1. The mere act of investigating social behaviour may alter the very behaviour that is being observed:
When people come to know that they are being closely watched and observed they may not behave in their usual way. The presence, personality and actions of the observer can disrupt the behaviour that is being investigated.
2. People — unlike flies or worms, mountains or aero planes — have emotions, motives, and other highly individual personality characteristics:
They may give false information deliberately or unintentionally or by ignorance.
They may fail to understand a question put to them or they may misinterpret it. They may cancel certain facts for reasons of their own. They may also behave in unpredictable ways for a variety of peculiar reasons of their own. It is for this reason sociological explanations and predictions are often less precise than those of the physical sciences.
3. The origins of social behaviour are almost always extremely complex, involving many social, psychological, historical and other factors:
Establishing the cause-and-effect relationship is highly problematic here. It is relatively easy to establish why water boils and how fire bums and bomb explodes. It is much more difficult to establish why people fall in love, why do they kill, why do they lie, etc. The causes of social behaviour are usually innumerable and intricate.
4. For ethical reasons it becomes difficult to perform certain kinds of experiments on human beings:
These moral questions do not disturb the physical scientists who are experimenting with water, gas, rays, minerals, etc. In the human world, the dignity and privacy of human beings must be respected. We cannot deliberately make the young boys to stay with young girls separately for a couple of days or weeks just to test or assess the intensity of sex-morals, which have already been taught to them.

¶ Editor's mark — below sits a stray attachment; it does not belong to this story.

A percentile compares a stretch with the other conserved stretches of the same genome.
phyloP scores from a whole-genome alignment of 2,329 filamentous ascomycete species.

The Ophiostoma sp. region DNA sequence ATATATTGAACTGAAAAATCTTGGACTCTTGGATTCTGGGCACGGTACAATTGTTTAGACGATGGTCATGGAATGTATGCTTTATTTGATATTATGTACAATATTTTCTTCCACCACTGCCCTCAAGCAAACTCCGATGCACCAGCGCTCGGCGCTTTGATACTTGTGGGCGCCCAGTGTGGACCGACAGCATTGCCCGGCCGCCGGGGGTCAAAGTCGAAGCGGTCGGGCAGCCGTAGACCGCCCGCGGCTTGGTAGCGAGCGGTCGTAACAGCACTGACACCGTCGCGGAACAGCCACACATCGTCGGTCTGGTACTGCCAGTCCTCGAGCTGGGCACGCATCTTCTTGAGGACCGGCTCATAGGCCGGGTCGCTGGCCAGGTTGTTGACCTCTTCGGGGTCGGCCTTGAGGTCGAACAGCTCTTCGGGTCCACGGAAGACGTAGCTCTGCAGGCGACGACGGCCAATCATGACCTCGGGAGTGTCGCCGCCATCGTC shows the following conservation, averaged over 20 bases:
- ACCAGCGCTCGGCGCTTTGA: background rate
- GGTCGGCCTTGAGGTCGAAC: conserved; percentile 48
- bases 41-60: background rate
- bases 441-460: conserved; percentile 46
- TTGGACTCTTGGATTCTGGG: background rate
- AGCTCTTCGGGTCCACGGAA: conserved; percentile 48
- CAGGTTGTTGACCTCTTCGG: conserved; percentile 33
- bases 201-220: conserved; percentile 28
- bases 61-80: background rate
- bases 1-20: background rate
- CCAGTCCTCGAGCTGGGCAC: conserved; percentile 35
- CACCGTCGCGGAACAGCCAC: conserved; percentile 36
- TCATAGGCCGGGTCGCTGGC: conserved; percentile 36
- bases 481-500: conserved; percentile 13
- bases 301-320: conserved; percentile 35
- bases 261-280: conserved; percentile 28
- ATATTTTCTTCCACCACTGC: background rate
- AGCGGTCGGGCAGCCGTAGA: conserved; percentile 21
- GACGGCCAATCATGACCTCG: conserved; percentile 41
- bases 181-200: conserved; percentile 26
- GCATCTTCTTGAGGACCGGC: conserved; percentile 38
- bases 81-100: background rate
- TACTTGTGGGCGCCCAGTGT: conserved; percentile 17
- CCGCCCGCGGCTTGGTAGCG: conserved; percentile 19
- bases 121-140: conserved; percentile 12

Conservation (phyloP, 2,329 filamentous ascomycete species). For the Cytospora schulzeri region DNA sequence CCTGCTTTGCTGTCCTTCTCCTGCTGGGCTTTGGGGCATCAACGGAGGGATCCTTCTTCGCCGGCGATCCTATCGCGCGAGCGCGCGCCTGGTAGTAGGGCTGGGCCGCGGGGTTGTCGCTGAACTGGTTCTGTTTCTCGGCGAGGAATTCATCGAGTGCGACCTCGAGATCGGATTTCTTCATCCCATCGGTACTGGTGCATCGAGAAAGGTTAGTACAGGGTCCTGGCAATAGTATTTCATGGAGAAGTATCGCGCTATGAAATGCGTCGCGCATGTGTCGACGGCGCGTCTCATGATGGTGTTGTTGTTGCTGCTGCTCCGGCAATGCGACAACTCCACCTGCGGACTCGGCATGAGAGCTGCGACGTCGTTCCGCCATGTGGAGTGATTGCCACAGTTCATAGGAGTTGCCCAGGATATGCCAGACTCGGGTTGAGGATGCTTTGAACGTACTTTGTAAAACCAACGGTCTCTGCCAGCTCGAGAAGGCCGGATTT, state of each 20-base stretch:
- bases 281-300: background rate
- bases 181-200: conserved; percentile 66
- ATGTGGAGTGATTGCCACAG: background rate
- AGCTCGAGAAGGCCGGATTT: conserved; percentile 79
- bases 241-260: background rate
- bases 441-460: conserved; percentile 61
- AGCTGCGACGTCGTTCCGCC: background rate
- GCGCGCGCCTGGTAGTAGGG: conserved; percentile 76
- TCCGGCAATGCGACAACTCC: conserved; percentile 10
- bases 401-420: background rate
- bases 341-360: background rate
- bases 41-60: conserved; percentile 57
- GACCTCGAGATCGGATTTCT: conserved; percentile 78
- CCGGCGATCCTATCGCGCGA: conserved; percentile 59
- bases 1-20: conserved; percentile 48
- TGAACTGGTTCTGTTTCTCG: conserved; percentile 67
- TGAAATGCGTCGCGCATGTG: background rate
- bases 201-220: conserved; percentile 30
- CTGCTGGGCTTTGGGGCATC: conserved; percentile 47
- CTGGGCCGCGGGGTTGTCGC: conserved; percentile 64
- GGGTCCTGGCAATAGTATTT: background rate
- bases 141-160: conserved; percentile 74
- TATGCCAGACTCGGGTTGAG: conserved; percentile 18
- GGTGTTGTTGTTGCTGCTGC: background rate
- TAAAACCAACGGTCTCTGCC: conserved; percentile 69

Similarly, we cannot make husbands to divorce their wives to study the impact of divorce on children. Ethical considerations place severe limitations on the methods the sociologists can use.
5. The sociologists, unlike the physical scientist, are part of the very subject he or she is studying. It is therefore very difficult for a sociologist to maintain objectivity or detached attitude towards his own study. An astronomer may look at and observe the heavenly bodies without being disturbed emotionally.
On the contrary, the sociologist who is studying issues such as communal riots, race relations, ethnic conflicts, etc. can become passionately involved in the outcome of the research. The researcher may identify strongly with the problems and experiences of the subjects. As a result, the process of investigation and interpretation get distorted.
Sociologists are aware of these problems involved in their research work. In spite of these problems they aim to make sociology as exact and precise a science as possible. Most of the sociologists probably accept the viewpoint expressed by Max Weber many decades ago. “Weber believed that sociology must model itself as far as possible on the natural sciences, but its subject-matter, being so different, sometimes also calls for an interpretative, subjective approach.”
As Ian Robertson has pointed out “subjective interpretation — which Weber called ‘Verstehen’, or sympathetic understanding — is in no sense a substitute for the scientific method. Wherever possible, the conclusions drawn from subjective interpretation must be verified by the scientific method.”